- Front Range
Front Range Mountain RangeGrays Peak on left with Torreys Peak on right Country United States State Colorado, Wyoming Part of Rocky Mountains Highest point Grays Peak - elevation 14,278 ft (4,352 m) - coordinatesThe Front Range(excluding the Laramie Mountains) is shown highlighted on a map of the western United States
The Front Range is a mountain range of the Southern Rocky Mountains of North America located in the north-central portion of the U.S. State of Colorado and southeastern portion of the U.S. State of Wyoming. It is the first mountain range encountered moving west along the 40th parallel north across the Great Plains of North America. The Front Range runs north-south between Casper, Wyoming and Pueblo, Colorado. Longs Peak, Mount Evans, and Pikes Peak are its most prominent peaks, visible from the Interstate 25 corridor. The area is a popular destination for mountain biking, hiking, climbing, and camping during the warmer months and for skiing and snowboarding during winter. Millions of years ago the present-day Front Range was home to ancient mountain ranges, deserts, beaches, and even oceans..
The name "Front Range" is also applied to the Front Range Urban Corridor, the populated region of Colorado and Wyoming just east of the mountain range and extending from Cheyenne, Wyoming south to Pueblo, Colorado. This urban corridor benefits from the weather-moderating effect of the Front Range mountains, which help block prevailing storms.
- 1 Geology
- 2 Prominent peaks
- 3 See also
- 4 References
- 5 Further reading
- 6 External links
Pikes Peak Granite
About 1 billion years ago, the earth was producing mass amounts of molten rock that would one day amalgamate, drift together and combine, to ultimately form the continents we live on today. In the Colorado region, this molten rock spewed and cooled, forming what we now know as the Precambrian Pikes Peak Granite. Over the next 500 million years, little is known about changes in the sedimentation (sediment deposition) after the granite was produced. However, at about 500 – 300 million years ago, the region began to sink and sediments began to deposit in the newly formed accommodation space. Eroded granite produced sand particles that began to form strata, layers of sediment, in the sinking basin. Sedimentation would continue to take place until about 300 million years ago.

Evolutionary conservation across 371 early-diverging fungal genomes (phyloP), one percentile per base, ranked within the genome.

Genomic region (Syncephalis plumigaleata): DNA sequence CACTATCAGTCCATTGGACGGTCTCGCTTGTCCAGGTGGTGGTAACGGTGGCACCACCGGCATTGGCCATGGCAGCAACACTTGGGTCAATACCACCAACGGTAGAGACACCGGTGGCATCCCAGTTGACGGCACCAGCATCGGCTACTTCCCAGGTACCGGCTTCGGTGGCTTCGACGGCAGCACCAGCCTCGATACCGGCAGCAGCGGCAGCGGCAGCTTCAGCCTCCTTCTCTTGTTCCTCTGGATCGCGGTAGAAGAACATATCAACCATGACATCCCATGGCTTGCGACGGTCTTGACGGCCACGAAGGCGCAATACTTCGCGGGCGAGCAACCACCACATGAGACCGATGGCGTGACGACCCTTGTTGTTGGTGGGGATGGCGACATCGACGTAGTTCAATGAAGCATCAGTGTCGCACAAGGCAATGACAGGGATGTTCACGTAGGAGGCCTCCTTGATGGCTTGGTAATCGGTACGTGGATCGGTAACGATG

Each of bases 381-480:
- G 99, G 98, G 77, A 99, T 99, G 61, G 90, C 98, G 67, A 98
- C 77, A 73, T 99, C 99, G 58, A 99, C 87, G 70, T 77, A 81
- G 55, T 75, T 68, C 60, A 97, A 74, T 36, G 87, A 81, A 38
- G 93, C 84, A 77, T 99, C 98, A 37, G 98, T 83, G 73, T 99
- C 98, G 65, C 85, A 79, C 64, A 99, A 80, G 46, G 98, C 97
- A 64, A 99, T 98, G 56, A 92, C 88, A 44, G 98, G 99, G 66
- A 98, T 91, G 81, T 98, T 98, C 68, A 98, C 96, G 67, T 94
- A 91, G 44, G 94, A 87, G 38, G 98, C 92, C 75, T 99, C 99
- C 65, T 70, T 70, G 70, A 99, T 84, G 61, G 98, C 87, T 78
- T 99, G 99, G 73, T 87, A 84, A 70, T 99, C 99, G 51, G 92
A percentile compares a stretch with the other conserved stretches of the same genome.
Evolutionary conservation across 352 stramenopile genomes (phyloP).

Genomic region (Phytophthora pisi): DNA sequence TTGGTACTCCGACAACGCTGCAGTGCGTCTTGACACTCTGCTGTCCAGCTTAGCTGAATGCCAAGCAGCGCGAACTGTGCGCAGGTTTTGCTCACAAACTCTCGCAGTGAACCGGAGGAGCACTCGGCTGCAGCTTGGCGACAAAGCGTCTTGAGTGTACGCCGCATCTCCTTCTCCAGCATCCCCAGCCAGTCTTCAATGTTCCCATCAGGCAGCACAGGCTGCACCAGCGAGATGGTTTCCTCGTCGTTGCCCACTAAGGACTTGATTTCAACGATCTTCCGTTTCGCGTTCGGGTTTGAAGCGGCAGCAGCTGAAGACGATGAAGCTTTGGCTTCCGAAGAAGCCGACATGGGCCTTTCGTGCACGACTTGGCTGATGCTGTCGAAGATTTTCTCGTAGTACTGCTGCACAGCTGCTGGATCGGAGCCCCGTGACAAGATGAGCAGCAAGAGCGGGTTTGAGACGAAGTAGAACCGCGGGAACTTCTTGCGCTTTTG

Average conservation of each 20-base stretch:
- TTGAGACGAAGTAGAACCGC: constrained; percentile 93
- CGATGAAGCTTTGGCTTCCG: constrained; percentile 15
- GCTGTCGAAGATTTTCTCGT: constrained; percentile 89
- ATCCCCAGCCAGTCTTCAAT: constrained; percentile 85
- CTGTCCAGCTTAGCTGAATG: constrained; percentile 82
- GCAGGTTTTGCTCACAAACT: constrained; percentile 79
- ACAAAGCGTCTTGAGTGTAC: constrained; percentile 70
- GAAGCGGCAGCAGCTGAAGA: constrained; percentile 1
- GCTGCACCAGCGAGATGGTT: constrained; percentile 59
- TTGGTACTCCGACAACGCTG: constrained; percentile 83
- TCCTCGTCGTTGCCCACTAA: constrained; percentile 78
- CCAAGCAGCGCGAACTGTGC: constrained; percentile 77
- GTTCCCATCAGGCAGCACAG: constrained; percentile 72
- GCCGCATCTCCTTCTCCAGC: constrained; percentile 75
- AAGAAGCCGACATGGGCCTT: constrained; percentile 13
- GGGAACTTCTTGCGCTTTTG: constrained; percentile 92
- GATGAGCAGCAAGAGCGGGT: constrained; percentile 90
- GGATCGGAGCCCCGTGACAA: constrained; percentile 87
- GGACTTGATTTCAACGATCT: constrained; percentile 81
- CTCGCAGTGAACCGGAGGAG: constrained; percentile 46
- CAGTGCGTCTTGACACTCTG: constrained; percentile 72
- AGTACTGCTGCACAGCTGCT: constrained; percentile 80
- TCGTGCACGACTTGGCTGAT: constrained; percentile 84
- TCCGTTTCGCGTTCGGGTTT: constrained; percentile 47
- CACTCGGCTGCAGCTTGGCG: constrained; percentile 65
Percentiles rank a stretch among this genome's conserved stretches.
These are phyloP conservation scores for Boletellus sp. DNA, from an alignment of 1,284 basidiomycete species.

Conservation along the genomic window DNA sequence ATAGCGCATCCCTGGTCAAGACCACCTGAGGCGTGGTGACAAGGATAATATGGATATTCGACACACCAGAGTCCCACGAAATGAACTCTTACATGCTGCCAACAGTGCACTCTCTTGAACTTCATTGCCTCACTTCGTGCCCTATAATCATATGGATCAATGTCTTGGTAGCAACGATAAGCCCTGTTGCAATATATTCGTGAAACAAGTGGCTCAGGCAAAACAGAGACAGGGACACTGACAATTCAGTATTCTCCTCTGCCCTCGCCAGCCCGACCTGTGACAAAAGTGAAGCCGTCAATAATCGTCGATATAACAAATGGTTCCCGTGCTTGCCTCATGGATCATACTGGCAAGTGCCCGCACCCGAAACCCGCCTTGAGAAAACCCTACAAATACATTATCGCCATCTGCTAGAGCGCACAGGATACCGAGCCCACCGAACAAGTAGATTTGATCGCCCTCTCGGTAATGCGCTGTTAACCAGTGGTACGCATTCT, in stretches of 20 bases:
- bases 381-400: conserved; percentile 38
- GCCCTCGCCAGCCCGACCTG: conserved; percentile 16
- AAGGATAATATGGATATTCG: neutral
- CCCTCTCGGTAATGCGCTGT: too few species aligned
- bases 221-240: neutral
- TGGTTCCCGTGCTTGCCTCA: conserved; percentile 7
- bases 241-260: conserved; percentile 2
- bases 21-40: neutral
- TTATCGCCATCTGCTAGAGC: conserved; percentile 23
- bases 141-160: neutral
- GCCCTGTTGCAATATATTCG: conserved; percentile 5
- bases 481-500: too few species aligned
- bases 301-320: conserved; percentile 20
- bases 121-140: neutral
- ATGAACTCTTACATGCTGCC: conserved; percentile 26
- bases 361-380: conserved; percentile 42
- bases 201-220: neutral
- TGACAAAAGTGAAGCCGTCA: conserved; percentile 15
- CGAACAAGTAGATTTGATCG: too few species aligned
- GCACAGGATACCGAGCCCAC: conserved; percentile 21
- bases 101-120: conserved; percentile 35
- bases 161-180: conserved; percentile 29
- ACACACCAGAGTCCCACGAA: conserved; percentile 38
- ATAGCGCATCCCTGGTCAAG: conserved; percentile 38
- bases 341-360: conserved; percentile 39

Around 300 million years ago, the sinking suddenly reversed, and the sediment-covered granite began to uplift, giving rise to the Ancestral Rocky Mountains. Over the next 150 million years, during uplift the mountains would continue to erode and cover themselves in their own sediment. Wind, gravity, rainwater, snow, and ice-melt supplied rivers that ultimately carved through the granite mountains and eventually led to their end. The sediment from these once gigantic mountains lies in the Fountain Formation today. Red Rocks Amphitheater outside of Denver, Colorado, is actually set into the Fountain Formation.
At 280 million years ago, sea levels were low and present-day Colorado was part of the super-continent Pangaea. Sand deserts covered most of the area spreading as dunes seen in the rock record, known today as the Lyons Sandstone. These dunes appear to be cross-bedded and show various fossil footprints and leaf imprints in many of the strata making up the section.